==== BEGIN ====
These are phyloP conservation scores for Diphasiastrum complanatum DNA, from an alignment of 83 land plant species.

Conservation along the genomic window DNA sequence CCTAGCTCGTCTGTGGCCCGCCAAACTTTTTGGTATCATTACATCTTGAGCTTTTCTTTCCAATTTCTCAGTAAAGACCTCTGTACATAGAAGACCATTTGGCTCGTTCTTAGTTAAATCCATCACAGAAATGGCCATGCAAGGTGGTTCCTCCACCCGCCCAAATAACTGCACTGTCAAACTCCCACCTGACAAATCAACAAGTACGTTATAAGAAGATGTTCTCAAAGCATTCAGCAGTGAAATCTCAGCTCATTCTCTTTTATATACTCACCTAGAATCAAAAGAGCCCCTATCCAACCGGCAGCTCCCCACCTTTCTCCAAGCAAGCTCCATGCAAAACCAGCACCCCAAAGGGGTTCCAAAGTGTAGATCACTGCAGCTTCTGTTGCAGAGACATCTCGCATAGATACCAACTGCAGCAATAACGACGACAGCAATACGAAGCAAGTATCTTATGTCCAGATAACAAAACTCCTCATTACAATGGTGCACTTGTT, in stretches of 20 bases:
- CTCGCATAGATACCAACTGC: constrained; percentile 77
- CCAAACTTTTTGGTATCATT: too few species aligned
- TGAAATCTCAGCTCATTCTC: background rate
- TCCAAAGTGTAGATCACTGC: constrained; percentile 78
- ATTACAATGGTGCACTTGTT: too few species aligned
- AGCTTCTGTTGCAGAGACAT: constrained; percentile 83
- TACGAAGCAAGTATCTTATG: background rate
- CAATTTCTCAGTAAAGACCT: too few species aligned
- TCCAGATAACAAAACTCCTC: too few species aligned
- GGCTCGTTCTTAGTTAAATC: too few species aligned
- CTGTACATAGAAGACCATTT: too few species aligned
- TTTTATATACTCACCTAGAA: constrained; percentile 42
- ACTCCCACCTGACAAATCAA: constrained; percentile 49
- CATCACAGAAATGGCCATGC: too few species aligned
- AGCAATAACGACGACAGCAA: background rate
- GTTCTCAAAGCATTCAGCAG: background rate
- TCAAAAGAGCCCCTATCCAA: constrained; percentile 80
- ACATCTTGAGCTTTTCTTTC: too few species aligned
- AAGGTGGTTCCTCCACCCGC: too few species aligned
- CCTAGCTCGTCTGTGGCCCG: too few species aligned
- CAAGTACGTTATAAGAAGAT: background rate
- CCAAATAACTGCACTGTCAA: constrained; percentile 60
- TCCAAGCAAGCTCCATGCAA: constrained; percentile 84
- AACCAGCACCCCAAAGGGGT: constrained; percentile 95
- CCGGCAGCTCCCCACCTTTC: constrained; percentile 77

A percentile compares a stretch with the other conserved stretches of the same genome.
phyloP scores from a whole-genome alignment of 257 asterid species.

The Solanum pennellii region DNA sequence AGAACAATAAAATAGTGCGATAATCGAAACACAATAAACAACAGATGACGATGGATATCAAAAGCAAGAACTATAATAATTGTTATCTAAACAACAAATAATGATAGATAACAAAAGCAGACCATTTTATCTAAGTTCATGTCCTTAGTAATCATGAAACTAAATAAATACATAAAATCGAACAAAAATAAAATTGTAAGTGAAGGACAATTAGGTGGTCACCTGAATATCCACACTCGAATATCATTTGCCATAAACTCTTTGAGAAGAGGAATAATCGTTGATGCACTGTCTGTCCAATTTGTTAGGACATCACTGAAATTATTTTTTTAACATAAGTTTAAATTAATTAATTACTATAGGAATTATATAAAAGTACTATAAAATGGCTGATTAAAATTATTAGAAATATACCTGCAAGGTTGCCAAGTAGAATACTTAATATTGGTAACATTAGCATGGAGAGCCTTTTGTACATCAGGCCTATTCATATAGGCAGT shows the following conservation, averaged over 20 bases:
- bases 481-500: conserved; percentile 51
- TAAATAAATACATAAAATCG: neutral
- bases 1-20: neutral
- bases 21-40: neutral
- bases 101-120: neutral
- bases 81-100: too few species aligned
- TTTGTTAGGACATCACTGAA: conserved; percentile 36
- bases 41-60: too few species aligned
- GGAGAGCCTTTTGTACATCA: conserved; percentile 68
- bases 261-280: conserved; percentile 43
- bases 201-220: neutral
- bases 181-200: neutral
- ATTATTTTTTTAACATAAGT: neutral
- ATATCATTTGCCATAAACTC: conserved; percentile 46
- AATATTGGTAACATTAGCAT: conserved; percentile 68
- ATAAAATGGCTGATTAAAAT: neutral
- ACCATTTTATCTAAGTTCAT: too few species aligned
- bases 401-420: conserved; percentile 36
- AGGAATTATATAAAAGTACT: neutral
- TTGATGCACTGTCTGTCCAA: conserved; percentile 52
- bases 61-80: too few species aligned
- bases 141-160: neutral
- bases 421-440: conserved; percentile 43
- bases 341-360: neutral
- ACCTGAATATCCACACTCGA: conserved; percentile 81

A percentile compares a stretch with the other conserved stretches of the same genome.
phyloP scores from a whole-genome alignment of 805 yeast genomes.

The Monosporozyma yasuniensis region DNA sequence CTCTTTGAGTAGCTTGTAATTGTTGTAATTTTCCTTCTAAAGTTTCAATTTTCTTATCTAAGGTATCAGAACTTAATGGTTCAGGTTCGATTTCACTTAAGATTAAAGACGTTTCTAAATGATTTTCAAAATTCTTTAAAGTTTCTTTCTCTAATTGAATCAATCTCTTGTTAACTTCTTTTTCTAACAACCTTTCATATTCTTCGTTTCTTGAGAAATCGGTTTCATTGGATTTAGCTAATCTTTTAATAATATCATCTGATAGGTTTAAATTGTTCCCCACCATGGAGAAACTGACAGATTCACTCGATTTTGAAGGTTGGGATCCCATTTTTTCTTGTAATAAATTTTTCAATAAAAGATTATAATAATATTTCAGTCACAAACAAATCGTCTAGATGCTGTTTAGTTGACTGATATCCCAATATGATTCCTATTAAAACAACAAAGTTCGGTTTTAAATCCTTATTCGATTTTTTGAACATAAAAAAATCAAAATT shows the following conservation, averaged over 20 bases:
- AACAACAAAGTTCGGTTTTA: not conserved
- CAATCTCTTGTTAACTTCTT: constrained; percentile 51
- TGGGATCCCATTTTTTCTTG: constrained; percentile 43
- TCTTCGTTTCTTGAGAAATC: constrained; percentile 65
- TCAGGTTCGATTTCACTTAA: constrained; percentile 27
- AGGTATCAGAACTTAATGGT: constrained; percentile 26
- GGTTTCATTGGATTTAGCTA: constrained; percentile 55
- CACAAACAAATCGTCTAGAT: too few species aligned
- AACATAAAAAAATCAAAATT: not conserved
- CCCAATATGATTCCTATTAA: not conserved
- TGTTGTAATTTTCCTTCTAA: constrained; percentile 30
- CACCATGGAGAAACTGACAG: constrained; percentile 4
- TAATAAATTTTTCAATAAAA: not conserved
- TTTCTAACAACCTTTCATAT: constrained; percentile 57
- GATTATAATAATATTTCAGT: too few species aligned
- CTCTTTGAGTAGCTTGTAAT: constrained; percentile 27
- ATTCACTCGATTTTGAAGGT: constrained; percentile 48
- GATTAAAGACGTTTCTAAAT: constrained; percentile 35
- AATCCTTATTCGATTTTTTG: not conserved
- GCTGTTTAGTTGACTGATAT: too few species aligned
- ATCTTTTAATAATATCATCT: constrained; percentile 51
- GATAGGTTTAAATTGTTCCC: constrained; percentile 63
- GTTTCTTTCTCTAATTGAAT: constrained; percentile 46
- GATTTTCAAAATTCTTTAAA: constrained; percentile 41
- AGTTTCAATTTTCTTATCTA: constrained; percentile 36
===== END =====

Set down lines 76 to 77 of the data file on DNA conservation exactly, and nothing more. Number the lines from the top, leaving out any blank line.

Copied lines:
- GATTAAAGACGTTTCTAAAT: constrained; percentile 35
- AATCCTTATTCGATTTTTTG: not conserved